Kelly chats with Louise Hawes


Kelly recently interviewed Louise Hawes after reading and enjoying her book Black Pearls: A Faerie Strand (2008). You can read Kelly’s review here and learn more about Louise...

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The Fisherman: Five-star horror


The Fisherman by John Langan The Fisherman (2016), by John Langan, gets my first five-star review of 2017. The Fisherman is a story about bereavement. It is a story about dead...

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The Mechanical Other


Matt Perkins is a Canadian author, software developer, musician, and all-around decent human being. His first novel, the alternate-Earth sci-fi thriller Winterwakers, is currently...

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Recent Posts

The Tomorrow War: Fails at nearly every level

The Tomorrow War directed by Chris McKay

There’s really no way to sugarcoat this. The Tomorrow War is one of the worst movies I have seen in years, in or out of genre. Outside of some likable performances, the film fails at nearly every level: premise, look, pace, plot, and dialogue (so of course, a sequel is already on tap). I’d say it was a waste of two-plus hours, save that it was so bad that we ended up fast-forwarding through whole chunks once we realized we somehow had over an hour left, so we only wasted about 90 minutes of our lives. So no, I don’t recommend it. One or two spoilers (though as I’ll explain that word is a misnomer in this case) to follow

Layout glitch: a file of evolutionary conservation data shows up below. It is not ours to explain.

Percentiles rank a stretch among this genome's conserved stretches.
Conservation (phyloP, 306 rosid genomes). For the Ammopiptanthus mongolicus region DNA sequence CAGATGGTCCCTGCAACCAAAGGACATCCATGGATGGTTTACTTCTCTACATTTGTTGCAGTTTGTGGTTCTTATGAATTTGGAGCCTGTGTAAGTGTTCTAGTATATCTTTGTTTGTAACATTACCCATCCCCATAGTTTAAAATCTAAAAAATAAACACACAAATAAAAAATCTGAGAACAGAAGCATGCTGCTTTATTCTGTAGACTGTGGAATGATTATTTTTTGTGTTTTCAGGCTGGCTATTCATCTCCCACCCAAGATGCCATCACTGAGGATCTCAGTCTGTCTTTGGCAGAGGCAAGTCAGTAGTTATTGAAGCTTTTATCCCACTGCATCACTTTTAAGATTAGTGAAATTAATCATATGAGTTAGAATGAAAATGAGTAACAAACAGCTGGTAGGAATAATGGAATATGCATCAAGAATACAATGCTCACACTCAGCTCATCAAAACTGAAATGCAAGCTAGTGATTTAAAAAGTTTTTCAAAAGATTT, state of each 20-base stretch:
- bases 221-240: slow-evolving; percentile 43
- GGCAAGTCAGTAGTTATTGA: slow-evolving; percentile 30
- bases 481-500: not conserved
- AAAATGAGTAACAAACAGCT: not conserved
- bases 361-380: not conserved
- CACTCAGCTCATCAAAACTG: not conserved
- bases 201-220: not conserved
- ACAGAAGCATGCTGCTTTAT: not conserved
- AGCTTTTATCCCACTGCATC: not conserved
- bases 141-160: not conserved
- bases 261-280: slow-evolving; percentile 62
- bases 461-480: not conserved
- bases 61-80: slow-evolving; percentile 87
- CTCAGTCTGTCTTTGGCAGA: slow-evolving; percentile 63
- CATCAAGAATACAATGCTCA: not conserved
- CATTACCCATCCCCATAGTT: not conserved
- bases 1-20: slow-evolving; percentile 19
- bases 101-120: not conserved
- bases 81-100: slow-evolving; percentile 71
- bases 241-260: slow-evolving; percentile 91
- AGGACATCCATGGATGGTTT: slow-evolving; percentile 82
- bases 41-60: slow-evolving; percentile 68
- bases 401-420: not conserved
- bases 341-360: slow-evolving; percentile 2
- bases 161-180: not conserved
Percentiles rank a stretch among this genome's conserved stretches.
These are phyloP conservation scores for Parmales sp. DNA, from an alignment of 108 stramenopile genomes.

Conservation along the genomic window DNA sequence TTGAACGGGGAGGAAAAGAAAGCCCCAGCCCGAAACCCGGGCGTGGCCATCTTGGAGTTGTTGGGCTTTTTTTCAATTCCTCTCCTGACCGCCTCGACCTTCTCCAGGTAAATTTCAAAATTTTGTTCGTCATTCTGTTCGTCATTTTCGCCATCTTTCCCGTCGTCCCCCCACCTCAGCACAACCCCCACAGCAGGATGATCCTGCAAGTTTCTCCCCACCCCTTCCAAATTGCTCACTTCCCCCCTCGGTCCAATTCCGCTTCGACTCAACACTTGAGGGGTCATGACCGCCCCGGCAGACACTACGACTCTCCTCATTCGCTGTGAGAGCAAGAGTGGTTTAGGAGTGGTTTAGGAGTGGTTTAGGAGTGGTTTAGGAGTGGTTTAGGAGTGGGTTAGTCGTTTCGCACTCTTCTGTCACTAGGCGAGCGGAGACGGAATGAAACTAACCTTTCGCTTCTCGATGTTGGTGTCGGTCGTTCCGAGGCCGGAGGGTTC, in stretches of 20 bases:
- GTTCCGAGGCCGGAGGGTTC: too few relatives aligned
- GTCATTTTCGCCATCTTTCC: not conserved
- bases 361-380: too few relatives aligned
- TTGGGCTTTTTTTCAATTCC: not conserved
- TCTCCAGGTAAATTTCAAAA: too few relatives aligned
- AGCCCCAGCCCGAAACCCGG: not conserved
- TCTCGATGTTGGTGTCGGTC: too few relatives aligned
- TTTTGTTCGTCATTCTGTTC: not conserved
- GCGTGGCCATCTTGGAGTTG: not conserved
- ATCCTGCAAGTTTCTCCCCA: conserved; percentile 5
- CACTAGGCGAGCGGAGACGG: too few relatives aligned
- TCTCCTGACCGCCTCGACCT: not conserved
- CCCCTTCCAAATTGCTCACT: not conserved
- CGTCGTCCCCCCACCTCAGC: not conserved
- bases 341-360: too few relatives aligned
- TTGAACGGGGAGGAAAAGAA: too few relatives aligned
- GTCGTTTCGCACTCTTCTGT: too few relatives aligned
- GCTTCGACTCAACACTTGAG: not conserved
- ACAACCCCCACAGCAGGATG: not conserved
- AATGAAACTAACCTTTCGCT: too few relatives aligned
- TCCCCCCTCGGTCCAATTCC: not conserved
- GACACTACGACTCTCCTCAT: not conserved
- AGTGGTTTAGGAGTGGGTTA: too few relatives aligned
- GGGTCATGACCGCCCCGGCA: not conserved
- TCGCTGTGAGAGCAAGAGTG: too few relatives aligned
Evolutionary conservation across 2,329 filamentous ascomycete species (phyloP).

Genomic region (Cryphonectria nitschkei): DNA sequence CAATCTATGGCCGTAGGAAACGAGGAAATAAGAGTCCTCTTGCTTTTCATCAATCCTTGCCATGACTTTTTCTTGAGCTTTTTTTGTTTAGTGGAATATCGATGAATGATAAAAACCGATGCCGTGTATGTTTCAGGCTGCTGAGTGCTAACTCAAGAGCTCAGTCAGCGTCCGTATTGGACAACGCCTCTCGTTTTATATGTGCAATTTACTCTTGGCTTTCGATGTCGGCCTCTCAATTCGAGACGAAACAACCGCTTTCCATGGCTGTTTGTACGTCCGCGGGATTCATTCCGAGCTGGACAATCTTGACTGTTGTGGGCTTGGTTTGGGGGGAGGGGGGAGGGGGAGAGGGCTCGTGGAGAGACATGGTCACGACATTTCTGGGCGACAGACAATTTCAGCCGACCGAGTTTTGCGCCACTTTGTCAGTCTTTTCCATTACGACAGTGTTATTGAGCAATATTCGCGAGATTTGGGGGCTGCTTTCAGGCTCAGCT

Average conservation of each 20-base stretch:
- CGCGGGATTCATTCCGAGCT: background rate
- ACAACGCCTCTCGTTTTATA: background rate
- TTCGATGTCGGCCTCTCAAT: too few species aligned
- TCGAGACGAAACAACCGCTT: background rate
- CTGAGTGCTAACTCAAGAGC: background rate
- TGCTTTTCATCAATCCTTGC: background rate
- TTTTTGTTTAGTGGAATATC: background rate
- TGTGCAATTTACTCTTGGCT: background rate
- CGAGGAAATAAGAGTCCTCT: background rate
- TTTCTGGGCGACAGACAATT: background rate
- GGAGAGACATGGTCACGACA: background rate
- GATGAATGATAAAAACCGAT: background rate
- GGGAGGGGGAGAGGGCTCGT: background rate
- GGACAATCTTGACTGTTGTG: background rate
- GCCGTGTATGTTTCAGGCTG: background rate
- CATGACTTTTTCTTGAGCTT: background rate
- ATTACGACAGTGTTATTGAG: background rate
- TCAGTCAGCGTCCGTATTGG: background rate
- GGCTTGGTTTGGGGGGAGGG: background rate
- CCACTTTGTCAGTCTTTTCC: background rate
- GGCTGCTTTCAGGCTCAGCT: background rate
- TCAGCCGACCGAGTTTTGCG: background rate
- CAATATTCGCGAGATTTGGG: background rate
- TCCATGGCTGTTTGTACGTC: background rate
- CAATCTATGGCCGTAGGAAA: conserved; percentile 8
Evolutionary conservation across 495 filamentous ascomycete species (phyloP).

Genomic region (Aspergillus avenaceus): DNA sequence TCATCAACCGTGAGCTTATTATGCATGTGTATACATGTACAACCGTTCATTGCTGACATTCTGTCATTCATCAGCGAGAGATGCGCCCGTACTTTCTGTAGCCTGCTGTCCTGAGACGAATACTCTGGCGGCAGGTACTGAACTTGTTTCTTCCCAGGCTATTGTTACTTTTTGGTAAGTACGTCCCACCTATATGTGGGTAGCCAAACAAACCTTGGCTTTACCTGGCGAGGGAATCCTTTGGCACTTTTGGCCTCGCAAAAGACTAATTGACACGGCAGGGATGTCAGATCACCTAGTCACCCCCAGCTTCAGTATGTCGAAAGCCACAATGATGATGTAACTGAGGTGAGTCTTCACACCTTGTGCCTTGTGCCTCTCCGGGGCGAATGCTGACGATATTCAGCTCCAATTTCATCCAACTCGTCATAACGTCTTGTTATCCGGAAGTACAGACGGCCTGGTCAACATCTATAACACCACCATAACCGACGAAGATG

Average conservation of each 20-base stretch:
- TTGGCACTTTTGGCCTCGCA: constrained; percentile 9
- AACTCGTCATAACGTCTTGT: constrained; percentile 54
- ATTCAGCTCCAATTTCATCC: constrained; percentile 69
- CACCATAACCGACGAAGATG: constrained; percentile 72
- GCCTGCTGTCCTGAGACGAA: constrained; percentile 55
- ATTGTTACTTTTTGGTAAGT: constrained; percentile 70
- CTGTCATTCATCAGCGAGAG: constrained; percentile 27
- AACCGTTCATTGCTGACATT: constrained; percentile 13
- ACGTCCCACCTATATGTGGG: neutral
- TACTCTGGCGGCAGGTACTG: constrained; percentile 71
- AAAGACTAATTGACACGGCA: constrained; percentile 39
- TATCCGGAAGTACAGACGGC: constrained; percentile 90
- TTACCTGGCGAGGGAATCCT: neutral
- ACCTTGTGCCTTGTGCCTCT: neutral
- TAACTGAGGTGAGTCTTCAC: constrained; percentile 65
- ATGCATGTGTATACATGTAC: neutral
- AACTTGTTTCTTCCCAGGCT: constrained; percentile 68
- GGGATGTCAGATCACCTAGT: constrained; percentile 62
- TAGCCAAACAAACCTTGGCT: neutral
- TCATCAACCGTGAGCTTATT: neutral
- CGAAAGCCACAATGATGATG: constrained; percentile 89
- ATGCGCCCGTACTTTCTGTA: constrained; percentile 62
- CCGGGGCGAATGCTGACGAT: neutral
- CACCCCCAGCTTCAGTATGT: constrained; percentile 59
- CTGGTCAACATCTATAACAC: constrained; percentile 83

The film opens with Chris Pratt’s character Dan finding out during a gathering at his house to watch a big soccer game that he’s lost out on a big job he’d been going for. After kicking over a garbage can and getting comforted by his adorable daughter ... Read More

Thoughtful Thursday is on Summer Break

Here are our current giveaways.

We will be back on July 29. Read More

The Midnight Bargain: A charming frolic of a book

Reposting to include Tadiana's new review.

The Midnight Bargain by C.L. Polk 

By the bottom of the second full page of text, when the protagonist of The Midnight Bargain (2020) walked into Harriman’s Bookshop, I was hooked. When Beatrice Clayborn entered the second-hand shop and I saw it through her eyes, the book claimed me, not unlike the way a spirit might claim a sorceress in Beatrice’s magical world.

It’s bargaining season, or marriage season in Beatrice’s world, and young women of the upper classes, like Beatrice, jostle and compete for the hand of a suitable husband. Suitability is decided by their fathers, of course, and usually determined based on wealth, status and influence.

Beatrice loathes the bargaining season. She wants to study magic and become a full-blown Mage, a path closed to women, especially upper-class wome... Read More

WWWednesday: July 21, 2021

Charlotte Nicole Davis writes about getting her first Harry Potter tattoo at 21—and getting it removed. A moving essay about the things that get us through childhood, and the things we leave behind.

On Kalimac’s Corner, DB thinks about what they loved about Tolkien, and what other writers they found it in. (Thanks to File 770.)

There’s a new Shirley Jackson biography coming out.

Coincidence, or curse? You decide. Just like the original CW show, Read More

A Desert Torn Asunder: Jump on in, the series is fine! (and finished)

A Desert Torn Asunder by Bradley P. Beaulieu

If you’re like me, you’re always a bit wary of starting a new series that is obviously going to go on for some time. So much can go wrong: will the next book come out in my lifetime? Will the series go downhill at book three? Will the author actually finish it? So having just read A Desert Torn Asunder (2021), the conclusion to Bradley P. Beaulieu’s THE SONG OF THE SHATTERED SANDS, I’m happily adding it to my list of highly recommended DIRTI (Despite Its Required Time Investment) series. Hmm, maybe I should work on that acronym a bit more.